Or more simply, when does an estimation of your time-commitment to the firm become "safe"?


First of all, it's very rare that you'll get this question. I don't think I got it at all. They really don't expect you to even know what practice areas you're interested in (though if you can articulate a believable interest that's a plus), let along where you'll be in 5 years.

Second, I'm just guessing, but I think you want to give an indeterminate answer. For instance, I would say I probably wanted to practice white collar crime (as an example), and that you think firm X is a great place to get exposure to that practice area because A, B, and C. That doesn't rule out that you may try to be an AUSA, but it doesn't scream "I'm peaceing as soon as I pay off my loans" either. Which is probably right, since nobody realistically knows that at this point.

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Re: Differences between a V10 and say, a V25-50 firm?

Postby alumniguy » Thu May 19, 2011 10:11 am

imchuckbass58 wrote:First of all, it's very rare that you'll get this question. I don't think I got it at all. They really don't expect you to even know what practice areas you're interested in (though if you can articulate a believable interest that's a plus), let along where you'll be in 5 years.

Second, I'm just guessing, but I think you want to give an indeterminate answer. For instance, I would say I probably wanted to practice white collar crime (as an example), and that you think firm X is a great place to get exposure to that practice area because A, B, and C. That doesn't rule out that you may try to be an AUSA, but it doesn't scream "I'm peaceing as soon as I pay off my loans" either. Which is probably right, since nobody realistically knows that at this point.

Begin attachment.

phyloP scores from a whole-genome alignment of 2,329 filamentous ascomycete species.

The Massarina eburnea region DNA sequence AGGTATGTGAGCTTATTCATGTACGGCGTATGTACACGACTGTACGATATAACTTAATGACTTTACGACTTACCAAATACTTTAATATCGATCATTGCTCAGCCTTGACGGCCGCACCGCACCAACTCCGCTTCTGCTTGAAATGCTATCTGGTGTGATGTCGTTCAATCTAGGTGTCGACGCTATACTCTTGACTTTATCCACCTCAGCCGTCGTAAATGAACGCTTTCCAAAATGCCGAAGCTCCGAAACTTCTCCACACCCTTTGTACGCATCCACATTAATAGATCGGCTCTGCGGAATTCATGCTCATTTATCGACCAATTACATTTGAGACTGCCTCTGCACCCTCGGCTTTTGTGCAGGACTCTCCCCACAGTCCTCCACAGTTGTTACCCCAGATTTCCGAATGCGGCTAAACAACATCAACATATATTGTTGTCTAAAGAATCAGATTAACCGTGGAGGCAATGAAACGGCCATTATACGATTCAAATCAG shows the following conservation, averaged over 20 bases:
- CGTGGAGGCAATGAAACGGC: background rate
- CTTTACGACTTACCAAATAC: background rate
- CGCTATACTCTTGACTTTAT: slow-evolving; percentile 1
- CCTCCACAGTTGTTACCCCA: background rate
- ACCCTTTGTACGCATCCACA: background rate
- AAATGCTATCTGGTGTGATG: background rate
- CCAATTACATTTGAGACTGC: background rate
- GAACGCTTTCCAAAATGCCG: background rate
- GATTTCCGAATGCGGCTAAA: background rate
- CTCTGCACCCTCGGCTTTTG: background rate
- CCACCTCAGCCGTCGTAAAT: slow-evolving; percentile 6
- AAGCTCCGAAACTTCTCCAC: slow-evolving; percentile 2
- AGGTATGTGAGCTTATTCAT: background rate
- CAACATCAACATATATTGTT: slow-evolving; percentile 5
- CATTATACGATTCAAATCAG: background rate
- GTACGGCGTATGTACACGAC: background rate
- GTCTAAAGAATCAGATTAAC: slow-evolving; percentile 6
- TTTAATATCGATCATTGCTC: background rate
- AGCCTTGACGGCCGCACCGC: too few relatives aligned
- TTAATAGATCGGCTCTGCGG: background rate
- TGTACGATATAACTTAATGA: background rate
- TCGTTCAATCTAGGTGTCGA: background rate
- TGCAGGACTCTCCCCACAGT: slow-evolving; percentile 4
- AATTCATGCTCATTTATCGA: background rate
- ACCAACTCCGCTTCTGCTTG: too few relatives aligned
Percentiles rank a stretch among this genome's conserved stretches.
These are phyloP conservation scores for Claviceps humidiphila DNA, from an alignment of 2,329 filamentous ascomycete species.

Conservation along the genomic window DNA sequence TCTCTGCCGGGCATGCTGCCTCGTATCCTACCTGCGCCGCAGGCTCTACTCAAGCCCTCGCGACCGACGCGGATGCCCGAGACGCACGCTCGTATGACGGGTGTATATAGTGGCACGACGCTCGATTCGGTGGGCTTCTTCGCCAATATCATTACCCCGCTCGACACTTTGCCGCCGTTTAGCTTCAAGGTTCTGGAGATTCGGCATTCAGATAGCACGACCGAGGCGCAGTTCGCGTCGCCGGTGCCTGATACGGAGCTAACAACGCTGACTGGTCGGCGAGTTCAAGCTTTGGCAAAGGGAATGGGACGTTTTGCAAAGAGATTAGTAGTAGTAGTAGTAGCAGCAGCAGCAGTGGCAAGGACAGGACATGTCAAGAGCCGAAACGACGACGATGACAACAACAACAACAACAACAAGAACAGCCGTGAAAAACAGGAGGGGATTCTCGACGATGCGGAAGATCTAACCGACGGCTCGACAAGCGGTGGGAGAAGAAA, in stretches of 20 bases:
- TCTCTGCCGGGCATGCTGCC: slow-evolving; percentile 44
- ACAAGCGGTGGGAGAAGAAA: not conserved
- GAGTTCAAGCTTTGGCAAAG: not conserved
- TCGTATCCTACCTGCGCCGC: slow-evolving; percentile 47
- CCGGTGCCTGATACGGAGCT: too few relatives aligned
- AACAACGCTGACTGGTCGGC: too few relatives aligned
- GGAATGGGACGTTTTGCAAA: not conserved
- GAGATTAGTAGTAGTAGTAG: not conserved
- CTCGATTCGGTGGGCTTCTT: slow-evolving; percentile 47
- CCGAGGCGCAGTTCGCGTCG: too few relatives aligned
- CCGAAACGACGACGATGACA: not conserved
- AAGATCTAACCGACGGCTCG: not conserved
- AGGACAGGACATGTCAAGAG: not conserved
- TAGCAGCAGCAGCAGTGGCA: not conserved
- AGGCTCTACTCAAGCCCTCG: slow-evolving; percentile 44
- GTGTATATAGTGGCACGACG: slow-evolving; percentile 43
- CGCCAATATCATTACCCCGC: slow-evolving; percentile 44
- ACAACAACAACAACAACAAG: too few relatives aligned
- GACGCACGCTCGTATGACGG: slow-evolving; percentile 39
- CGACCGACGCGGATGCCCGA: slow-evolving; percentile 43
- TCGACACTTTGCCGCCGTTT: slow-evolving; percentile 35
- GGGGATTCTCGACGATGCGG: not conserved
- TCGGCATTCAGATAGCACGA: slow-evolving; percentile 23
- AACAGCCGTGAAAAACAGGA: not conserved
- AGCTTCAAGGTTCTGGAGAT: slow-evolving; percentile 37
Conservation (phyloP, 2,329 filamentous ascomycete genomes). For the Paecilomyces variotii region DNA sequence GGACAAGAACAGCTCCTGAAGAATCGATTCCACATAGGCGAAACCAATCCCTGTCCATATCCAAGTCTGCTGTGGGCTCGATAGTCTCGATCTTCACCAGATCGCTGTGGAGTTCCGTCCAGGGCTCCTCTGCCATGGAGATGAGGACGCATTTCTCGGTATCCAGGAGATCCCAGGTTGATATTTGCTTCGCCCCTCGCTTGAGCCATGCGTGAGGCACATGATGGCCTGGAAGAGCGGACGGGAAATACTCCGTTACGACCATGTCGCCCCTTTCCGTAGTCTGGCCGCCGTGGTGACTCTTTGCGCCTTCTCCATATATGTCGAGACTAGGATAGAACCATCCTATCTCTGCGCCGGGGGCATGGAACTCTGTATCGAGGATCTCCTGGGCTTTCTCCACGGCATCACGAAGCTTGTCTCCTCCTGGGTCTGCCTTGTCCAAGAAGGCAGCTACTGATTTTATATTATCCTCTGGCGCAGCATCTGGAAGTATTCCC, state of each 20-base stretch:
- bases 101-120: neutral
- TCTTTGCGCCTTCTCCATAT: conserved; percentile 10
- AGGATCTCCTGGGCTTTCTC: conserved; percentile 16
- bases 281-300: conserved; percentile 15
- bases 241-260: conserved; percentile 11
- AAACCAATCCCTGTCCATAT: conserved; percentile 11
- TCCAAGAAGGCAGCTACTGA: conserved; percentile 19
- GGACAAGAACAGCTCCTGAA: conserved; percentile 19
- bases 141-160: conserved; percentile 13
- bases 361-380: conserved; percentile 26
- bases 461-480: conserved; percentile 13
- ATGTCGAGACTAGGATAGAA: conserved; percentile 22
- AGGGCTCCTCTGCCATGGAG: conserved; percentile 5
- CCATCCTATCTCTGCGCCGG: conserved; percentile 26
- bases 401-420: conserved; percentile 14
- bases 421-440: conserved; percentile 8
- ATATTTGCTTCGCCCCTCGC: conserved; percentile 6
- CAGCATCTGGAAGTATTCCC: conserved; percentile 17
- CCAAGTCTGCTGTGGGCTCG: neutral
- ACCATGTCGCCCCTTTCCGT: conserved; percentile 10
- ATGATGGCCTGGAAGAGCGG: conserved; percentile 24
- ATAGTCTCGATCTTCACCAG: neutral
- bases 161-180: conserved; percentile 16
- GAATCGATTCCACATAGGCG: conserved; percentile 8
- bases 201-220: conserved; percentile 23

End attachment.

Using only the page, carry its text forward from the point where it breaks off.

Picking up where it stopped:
I also never got this question. Most firms don't need (and many don't really want) their associates sticking around for 5+ years. Partners know that biglaw is a pyramid structure and they probably expect that most associates won't last more than 3-4 years.

It is rare that a 2L legitimately knows what practice area s/he wants to practice. Even if a 2L does know, that person is extremely unlikely to know what the practice actually entails. So, stock answers are the credited response. "I want to do real estate because property was the most interesting class my 1L year. Firm X is a major player in real estate development/finance and I think it will provide great experience as I start my legal career." OR "Your firm works on complex class action lawsuits and I did well in my legal writing class and enjoy research/drafting so I think Firm X would be a good fit for my strengths." Etc.

In my opinion, interviewers are less concerned about the answer and more concerned with whether or not you can clearly convey a message. Important words said in one of my 1Ls classes rings true. When a student was having trouble responding to a question posed by the professor, the professor said, "Make lawyer noises." You need to be confidant and on message during the entire interview.

No one and I repeat, no one is going to remember what any interviewee said by the time you actually get to be a summer associate. Interviews are about presence.

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Re: Differences between a V10 and say, a V25-50 firm?

Postby Renzo » Thu May 19, 2011 7:43 pm

alumniguy wrote:
imchuckbass58 wrote:First of all, it's very rare that you'll get this question. I don't think I got it at all. They really don't expect you to even know what practice areas you're interested in (though if you can articulate a believable interest that's a plus), let along where you'll be in 5 years.

Second, I'm just guessing, but I think you want to give an indeterminate answer. For instance, I would say I probably wanted to practice white collar crime (as an example), and that you think firm X is a great place to get exposure to that practice area because A, B, and C. That doesn't rule out that you may try to be an AUSA, but it doesn't scream "I'm peaceing as soon as I pay off my loans" either. Which is probably right, since nobody realistically knows that at this point.


I also never got this question. Most firms don't need (and many don't really want) their associates sticking around for 5+ years. Partners know that biglaw is a pyramid structure and they probably expect that most associates won't last more than 3-4 years.


This is true, but the whole biglaw pyramid scheme only works if the dupes at the bottom want/believe that they'll be at the top someday. The partnership's paycheck depends on the associates working a zillion hours, and someone who comes into the job knowing they only want to be there a few years doesn't have much incentive to really grind through the hours. And that's why they ask; the question is really, "can we use the fact that you want to be here long term to work you to death?"